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What matters?

"What really matters?"

Sitting at the kitchen table this morning, with my breakfast cereal digesting in my stomach, I found myself meditating on this question. It would not escape me. What causes me to care about what matters? Why do I want to give my life to that which matters? If I want to live for something that matters, then there must be something that matters.

As I meditated, journaled and navigated the deep waters of this question, I discovered that this is a question that has pervaded much of my thought for the past several years. Ever since coming to college really, but moreso over the past four years after my return from South Africa.

I realized this morning that when I find myself in a situation that seems void of joy, it is an experience that is often tainted by a feeling of tentativeness, uncertainty and a curiosity that wonders, "Does this really matter?" What I truly want is to live life with a certainty - a contentment - that says, "This matters. This is what I want to live for. This is worship. This is...life."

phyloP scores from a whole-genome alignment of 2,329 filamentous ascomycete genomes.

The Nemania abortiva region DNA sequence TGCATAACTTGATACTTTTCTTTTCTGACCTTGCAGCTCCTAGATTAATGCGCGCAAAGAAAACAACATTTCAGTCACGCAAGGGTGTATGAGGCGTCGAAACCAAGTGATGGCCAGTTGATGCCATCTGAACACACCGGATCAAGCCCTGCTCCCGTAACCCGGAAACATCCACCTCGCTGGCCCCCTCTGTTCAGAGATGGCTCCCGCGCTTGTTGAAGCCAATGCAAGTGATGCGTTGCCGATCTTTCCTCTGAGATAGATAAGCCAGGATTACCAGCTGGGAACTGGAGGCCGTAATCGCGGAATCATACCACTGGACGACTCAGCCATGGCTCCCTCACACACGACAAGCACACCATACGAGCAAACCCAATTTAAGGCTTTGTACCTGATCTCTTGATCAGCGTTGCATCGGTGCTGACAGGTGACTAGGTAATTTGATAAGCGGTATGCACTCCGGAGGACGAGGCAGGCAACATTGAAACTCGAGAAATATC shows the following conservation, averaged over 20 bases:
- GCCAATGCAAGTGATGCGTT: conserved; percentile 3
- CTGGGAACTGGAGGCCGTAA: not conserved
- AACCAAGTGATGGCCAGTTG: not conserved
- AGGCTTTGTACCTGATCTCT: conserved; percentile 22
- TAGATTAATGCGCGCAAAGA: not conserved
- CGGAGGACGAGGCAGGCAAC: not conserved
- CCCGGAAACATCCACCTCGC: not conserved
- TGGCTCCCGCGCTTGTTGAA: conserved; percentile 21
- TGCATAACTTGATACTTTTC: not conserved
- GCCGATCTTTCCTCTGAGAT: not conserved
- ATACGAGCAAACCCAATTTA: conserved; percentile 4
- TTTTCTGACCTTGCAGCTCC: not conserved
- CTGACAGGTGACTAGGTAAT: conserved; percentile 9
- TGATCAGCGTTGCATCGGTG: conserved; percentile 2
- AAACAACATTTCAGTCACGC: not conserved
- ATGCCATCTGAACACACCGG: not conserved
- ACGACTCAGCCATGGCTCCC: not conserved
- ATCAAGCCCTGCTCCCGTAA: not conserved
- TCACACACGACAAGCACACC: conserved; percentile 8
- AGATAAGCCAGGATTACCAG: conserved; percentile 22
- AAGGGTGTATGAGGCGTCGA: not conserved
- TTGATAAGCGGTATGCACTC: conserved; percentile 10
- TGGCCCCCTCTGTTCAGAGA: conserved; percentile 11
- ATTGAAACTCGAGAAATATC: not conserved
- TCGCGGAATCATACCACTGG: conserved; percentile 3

Jesus said that there is a real enemy - a ruler of this temporal world - who comes to steal, kill and destroy life. He does not want us to have life as God intended it in Eden. But, Jesus has come into this world that we might have life - zoe - abundant, God-filled life.

So, I ask myself, "Is God real?" Yes, I believe that fully.

"Throughout history, what has been the revelation that tells me about God?" The Bible, I believe.

"What does the Bible say is God's ultimate revelation of himself on earth?" Jesus.

So, as I sojourned through these questions this morning with several more clarifying questions in between, I ended up here: what really matters? Jesus.

My mind immediately jumped to a short word from, John, one of Jesus' closest friends while on earth.

He said, "Whoever claims to live in God, must live his life as Jesus did." 1 John 2.6

All these questions about what really matters seem to lead me to the same place. I'm sure that I will continually wrestle with questions of a specific, secondary calling in life and choices over this endeavor or that one, but as I zoom out and look at my life from the end, I know this:

I do not want my life to end with a question mark. I want it to end at the cross.

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